Organ-on-a-Chip Improves Reproductive Research

Top of Mind with Julie Rose - Radio Archive, Episode undefined

  • May 17, 2017 11:00 pm
  • 16:48 mins

Guest: Joanna Burdette, PhD, Associate Professor of Medicinal Chemistry and Pharmacognosy, University of Illinois at Chicago For the first time, doctors have recreated a woman’s entire reproductive system in the laboratory—uterus, ovaries and all. It even has a 28-day menstrual cycle. The hope is scientists can use it to discover and test new treatments for birth control, infertility, endometriosis.  Professor Joanna Burdette helped design this working model, which is named EVATAR.

Other Segments

Preventing Violence Before It Happens

22 MINS

Guest: Hans Breiter, MD, Professor of Psychiatry and Behavioral Sciences, Northwestern University; Director, Laboratory of Neuroimaging and Genetics, Massachusetts General Hospital No one can predict the future completely, but mathematical models and the right kind of data can predict much about our future behavior, such as when we’re likely to buy a new car or who we’re likely to vote for in the next election. So, what if the same approach could be used to predict bad behaviors – like who’s going to commit a crime? If this sounds like the Tom Cruise movie, “Minority Report,” you’re not wrong. New research could help us stop violence before it stops, but there are ethical and privacy considerations to address.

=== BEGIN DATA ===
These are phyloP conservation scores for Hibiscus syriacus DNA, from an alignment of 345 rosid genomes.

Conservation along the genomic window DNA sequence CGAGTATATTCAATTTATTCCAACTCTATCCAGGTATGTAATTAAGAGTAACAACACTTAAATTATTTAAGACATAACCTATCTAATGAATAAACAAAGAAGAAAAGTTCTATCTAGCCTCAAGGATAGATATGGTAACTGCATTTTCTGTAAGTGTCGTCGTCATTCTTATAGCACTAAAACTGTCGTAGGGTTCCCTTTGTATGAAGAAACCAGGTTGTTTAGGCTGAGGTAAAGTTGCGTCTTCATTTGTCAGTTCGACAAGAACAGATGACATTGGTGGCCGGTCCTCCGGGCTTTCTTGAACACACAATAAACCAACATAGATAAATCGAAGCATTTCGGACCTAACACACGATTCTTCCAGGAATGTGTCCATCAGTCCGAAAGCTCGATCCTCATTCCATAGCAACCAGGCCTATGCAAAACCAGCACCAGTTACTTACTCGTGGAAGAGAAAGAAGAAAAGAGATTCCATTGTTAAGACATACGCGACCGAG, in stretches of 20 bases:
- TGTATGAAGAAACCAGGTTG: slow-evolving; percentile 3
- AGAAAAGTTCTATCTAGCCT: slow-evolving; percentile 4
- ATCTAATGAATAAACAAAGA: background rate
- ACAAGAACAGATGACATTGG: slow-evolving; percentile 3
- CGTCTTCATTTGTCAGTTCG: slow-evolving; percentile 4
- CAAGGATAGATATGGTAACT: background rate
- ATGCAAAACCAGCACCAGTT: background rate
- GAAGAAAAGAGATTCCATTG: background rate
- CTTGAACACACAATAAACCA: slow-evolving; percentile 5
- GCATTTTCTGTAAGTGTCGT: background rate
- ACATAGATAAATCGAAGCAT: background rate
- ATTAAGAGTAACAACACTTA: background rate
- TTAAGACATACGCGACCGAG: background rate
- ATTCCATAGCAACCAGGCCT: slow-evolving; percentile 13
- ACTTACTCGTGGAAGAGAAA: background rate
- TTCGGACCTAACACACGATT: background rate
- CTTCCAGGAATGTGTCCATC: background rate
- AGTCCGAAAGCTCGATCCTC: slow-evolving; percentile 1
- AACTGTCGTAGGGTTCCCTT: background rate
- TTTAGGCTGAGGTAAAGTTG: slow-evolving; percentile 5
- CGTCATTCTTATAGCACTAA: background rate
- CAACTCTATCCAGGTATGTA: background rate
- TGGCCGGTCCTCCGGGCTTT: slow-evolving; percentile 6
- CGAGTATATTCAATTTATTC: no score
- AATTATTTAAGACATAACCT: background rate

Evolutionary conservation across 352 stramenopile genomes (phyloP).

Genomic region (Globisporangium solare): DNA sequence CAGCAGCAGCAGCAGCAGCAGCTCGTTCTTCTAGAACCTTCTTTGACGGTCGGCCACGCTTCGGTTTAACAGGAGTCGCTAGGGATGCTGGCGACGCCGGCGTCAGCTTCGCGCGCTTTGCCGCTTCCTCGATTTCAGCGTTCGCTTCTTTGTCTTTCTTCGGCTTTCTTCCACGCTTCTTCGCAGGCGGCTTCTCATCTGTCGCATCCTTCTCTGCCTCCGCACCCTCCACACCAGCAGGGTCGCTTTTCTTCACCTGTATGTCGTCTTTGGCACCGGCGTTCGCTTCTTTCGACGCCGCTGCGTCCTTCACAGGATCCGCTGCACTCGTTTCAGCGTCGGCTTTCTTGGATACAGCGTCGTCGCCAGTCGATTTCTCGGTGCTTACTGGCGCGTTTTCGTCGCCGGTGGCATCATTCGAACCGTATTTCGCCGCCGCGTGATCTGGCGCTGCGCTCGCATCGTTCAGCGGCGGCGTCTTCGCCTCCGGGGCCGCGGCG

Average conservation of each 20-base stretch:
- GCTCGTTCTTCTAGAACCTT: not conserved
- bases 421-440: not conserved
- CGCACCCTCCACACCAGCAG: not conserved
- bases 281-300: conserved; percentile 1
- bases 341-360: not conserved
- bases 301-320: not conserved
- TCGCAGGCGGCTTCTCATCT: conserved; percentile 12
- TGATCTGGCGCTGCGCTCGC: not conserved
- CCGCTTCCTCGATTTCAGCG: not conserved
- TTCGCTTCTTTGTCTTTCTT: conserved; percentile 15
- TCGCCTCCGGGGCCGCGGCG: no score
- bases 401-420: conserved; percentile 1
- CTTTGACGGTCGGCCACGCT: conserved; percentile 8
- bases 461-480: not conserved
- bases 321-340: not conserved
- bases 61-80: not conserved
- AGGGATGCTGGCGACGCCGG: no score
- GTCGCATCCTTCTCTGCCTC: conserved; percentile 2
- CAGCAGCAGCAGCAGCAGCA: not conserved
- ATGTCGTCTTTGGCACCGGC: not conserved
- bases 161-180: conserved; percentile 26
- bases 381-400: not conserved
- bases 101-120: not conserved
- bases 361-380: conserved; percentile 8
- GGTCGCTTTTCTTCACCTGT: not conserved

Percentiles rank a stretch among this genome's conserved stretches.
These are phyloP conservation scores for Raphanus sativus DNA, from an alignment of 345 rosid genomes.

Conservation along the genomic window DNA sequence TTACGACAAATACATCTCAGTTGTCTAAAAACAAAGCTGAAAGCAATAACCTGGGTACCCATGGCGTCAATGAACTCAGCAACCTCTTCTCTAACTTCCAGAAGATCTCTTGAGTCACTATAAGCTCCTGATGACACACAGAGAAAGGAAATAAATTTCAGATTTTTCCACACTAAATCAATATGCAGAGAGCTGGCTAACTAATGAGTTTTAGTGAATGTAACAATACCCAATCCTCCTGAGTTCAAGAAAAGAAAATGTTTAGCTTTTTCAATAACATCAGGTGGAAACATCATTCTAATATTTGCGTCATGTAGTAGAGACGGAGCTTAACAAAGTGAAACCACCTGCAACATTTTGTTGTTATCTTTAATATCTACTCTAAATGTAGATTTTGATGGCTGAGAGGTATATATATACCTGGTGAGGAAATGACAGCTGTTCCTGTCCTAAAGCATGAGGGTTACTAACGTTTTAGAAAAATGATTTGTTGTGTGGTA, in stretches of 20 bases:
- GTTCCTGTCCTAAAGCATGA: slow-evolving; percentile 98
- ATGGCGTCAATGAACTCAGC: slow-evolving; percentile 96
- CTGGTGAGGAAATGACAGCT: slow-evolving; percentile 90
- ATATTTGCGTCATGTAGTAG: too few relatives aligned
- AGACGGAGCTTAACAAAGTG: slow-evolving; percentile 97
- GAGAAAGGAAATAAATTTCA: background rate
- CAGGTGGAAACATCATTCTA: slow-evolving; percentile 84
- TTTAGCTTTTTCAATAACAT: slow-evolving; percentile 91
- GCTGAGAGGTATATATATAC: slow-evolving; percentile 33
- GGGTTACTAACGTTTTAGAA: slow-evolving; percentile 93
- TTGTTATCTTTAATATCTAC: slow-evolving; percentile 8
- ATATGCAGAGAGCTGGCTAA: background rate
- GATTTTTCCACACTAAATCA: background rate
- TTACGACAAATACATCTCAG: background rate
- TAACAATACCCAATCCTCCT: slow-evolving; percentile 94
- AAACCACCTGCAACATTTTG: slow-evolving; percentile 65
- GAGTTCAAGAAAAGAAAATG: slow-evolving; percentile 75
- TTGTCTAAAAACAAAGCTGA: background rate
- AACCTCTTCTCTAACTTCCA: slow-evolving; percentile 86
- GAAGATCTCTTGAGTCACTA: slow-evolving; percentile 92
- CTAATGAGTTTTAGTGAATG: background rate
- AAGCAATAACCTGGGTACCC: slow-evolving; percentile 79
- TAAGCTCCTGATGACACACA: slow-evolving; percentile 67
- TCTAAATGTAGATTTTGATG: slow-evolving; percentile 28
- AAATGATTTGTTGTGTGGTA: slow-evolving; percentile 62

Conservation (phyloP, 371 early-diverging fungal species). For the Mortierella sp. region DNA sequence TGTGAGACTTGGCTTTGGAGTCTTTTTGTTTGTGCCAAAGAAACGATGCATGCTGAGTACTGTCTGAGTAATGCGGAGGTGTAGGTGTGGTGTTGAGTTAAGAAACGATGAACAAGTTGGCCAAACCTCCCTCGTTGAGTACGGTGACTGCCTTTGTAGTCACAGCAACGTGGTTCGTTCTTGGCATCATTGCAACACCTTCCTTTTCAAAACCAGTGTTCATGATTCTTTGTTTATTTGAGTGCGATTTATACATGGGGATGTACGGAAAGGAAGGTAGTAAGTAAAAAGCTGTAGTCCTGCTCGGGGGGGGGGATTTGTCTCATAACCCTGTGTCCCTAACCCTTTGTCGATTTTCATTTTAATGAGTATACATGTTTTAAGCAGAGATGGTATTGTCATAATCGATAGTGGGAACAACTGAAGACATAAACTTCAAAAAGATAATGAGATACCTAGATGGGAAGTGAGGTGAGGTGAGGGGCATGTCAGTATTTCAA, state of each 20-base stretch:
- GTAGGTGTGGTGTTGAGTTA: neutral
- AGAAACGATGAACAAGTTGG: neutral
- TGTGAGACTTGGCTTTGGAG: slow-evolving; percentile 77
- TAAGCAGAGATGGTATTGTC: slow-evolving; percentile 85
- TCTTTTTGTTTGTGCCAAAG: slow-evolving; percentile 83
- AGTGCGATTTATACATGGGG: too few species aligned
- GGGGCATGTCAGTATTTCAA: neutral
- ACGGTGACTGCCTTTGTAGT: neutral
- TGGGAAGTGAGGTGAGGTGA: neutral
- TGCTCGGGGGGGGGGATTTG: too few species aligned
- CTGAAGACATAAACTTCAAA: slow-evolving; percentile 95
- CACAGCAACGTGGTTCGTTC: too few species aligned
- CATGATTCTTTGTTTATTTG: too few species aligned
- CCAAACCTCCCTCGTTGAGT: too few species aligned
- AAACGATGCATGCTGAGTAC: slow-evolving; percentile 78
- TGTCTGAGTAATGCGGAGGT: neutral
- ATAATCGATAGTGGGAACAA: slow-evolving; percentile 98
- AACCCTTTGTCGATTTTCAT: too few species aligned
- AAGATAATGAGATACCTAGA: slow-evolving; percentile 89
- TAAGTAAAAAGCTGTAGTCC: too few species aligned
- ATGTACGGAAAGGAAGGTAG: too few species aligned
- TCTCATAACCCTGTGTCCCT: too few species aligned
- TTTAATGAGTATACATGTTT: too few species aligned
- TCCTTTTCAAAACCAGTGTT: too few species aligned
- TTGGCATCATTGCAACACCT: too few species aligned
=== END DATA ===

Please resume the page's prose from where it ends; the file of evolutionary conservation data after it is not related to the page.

Guest: Hans Breiter, MD, Professor of Psychiatry and Behavioral Sciences, Northwestern University; Director, Laboratory of Neuroimaging and Genetics, Massachusetts General Hospital No one can predict the future completely, but mathematical models and the right kind of data can predict much about our future behavior, such as when we’re likely to buy a new car or who we’re likely to vote for in the next election. So, what if the same approach could be used to predict bad behaviors – like who’s going to commit a crime? If this sounds like the Tom Cruise movie, “Minority Report,” you’re not wrong. New research could help us stop violence before it stops, but there are ethical and privacy considerations to address.